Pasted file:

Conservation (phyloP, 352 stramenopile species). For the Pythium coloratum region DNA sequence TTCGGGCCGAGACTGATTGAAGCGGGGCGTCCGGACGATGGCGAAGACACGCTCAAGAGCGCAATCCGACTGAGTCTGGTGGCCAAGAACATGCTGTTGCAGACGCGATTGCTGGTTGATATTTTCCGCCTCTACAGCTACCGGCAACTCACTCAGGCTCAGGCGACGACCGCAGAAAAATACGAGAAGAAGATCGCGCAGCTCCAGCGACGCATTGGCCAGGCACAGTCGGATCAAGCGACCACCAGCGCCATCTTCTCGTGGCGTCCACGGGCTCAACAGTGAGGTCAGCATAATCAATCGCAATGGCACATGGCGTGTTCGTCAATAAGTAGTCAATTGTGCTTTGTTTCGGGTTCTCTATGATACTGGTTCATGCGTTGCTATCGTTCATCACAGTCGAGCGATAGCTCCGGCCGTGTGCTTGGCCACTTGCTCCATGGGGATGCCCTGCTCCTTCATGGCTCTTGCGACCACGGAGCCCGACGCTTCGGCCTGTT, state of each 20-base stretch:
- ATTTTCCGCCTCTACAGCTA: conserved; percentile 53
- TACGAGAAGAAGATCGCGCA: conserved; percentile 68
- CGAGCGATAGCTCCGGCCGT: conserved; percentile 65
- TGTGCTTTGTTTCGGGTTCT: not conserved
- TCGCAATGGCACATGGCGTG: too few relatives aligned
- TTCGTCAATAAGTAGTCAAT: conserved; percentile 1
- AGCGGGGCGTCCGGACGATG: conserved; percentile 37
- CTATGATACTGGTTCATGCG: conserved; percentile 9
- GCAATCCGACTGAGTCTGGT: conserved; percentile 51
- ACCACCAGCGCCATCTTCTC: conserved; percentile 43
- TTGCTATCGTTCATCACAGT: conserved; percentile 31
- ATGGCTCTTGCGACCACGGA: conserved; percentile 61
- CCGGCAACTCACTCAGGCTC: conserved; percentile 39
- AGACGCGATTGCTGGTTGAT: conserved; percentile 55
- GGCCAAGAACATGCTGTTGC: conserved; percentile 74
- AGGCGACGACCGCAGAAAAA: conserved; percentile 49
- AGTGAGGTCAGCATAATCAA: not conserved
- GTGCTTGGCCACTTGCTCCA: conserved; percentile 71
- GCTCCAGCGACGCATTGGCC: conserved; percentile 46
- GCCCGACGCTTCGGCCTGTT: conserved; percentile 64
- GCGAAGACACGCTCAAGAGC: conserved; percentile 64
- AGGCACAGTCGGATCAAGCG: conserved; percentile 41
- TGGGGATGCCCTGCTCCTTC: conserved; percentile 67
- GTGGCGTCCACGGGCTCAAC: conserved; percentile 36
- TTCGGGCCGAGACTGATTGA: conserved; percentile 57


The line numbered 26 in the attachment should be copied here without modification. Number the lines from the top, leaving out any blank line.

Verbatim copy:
- TTCGGGCCGAGACTGATTGA: conserved; percentile 57